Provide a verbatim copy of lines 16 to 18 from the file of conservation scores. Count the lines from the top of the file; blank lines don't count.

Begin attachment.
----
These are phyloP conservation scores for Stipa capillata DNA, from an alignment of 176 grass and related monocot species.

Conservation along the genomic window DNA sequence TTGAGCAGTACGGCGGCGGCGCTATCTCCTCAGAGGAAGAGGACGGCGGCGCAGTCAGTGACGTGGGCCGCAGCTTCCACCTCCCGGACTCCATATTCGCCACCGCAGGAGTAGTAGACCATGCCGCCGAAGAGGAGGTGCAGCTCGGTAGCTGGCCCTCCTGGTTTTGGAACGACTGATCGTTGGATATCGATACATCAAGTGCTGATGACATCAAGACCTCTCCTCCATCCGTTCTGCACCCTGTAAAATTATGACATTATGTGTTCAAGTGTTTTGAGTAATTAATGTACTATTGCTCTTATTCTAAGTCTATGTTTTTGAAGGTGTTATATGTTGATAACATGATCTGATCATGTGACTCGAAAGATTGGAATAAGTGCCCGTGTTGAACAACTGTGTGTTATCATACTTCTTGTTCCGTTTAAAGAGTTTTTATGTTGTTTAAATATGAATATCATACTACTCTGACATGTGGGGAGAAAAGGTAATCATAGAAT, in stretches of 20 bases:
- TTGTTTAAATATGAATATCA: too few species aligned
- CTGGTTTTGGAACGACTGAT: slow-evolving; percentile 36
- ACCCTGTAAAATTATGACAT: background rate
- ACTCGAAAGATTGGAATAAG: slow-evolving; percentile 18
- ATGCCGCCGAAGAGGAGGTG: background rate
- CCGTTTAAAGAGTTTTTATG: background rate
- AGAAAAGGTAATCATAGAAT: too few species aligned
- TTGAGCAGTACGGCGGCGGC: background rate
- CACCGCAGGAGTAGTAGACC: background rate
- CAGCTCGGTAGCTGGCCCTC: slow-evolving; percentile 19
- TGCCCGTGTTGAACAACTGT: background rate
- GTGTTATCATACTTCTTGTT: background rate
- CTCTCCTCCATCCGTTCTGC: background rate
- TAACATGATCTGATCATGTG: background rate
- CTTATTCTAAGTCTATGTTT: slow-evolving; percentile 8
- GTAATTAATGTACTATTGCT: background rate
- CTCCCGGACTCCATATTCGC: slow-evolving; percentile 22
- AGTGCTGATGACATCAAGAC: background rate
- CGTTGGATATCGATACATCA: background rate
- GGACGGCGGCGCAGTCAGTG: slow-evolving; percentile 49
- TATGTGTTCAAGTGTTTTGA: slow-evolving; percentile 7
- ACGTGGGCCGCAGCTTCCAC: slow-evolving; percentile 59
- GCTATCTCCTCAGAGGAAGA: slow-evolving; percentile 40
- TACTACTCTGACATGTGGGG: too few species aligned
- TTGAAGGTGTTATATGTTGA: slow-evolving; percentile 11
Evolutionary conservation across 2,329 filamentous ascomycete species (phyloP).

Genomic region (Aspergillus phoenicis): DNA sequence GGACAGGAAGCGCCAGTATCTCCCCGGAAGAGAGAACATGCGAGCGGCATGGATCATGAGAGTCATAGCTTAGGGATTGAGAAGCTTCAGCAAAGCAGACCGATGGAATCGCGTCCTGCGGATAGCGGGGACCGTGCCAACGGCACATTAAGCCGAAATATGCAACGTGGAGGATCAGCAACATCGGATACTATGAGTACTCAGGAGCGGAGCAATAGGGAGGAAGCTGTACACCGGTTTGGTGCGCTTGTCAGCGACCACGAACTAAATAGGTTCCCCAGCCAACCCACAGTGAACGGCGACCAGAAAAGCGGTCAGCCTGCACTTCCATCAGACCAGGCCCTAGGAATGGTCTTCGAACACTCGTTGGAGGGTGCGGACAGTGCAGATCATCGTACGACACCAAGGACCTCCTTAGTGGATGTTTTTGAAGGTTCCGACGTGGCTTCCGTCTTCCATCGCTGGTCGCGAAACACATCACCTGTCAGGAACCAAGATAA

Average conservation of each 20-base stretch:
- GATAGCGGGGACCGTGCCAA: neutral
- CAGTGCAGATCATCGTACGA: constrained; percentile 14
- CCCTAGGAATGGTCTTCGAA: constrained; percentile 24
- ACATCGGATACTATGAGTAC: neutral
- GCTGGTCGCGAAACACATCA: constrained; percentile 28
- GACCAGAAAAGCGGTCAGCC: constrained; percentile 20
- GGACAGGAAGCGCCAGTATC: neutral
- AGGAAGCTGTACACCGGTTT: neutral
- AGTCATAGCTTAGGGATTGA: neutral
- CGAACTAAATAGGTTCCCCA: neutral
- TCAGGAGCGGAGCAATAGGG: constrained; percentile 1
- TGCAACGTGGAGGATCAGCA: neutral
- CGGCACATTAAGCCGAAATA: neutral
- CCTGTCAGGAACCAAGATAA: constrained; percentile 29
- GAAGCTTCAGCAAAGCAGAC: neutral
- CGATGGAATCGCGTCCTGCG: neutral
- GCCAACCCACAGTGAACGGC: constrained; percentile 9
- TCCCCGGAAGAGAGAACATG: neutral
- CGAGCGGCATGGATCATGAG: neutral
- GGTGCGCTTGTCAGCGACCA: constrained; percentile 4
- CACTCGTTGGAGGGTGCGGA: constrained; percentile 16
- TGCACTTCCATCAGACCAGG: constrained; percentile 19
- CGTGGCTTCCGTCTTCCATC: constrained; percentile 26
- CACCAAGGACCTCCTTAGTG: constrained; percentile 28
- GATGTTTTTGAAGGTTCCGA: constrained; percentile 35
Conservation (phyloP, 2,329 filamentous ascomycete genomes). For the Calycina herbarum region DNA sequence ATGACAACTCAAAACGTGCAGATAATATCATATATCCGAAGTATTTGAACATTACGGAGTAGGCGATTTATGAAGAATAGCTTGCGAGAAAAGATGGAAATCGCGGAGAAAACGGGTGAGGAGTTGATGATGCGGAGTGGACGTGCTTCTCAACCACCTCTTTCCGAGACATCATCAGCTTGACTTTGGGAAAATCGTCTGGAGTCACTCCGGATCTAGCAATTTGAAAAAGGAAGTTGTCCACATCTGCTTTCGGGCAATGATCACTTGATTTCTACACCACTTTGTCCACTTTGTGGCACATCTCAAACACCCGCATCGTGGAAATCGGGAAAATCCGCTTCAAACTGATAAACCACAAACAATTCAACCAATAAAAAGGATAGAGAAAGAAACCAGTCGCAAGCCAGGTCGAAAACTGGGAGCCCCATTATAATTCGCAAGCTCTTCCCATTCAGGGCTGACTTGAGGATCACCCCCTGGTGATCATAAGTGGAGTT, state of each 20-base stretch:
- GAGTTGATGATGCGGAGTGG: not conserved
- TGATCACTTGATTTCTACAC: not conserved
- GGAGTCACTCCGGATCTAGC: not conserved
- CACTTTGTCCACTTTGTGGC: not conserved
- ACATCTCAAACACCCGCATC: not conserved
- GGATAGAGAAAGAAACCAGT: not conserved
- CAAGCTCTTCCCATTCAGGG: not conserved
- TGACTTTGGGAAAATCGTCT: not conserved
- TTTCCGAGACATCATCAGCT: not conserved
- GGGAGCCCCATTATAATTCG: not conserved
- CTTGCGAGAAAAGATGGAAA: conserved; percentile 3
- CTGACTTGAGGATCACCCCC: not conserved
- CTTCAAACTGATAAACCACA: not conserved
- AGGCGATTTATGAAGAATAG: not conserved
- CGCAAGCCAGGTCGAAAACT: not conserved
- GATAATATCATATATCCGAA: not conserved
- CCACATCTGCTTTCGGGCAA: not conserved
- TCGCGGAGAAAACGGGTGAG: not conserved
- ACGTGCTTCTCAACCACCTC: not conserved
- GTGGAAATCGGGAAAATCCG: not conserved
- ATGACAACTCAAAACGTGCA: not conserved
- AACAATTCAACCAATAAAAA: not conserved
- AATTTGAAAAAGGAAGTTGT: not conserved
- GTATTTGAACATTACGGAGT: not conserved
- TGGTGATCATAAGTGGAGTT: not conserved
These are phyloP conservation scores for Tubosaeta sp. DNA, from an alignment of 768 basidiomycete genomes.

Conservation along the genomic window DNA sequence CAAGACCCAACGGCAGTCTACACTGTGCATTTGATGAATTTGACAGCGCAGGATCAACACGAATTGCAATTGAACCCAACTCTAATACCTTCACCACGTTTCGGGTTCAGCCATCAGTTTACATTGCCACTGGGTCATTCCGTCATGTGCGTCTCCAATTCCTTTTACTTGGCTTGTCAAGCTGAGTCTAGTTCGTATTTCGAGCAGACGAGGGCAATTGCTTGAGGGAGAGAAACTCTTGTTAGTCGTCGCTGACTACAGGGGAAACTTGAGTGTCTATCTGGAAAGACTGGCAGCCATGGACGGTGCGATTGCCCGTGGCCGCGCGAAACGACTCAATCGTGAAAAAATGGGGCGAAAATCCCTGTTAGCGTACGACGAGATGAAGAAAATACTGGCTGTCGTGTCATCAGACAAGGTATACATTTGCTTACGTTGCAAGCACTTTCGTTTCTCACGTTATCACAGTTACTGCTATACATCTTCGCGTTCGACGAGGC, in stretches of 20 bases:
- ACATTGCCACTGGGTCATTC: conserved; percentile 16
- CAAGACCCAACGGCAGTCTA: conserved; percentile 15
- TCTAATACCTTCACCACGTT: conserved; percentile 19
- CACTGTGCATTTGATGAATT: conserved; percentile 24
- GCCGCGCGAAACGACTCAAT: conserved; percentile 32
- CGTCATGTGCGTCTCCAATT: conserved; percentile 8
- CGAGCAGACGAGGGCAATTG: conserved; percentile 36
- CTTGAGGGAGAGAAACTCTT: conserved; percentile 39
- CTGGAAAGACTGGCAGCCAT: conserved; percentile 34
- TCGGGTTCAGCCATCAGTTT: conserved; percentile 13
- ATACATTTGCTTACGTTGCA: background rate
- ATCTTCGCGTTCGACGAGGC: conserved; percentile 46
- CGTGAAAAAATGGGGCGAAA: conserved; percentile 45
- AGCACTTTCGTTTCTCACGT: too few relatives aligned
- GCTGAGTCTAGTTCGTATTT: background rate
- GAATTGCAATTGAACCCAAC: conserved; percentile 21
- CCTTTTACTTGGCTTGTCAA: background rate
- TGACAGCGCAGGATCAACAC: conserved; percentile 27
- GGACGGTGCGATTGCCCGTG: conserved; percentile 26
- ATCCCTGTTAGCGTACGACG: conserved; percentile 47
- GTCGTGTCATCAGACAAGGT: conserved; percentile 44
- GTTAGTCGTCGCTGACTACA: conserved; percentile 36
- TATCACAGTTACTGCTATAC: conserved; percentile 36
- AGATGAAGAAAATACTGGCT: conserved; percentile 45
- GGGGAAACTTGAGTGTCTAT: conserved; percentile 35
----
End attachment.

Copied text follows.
- TAACATGATCTGATCATGTG: background rate
- CTTATTCTAAGTCTATGTTT: slow-evolving; percentile 8
- GTAATTAATGTACTATTGCT: background rate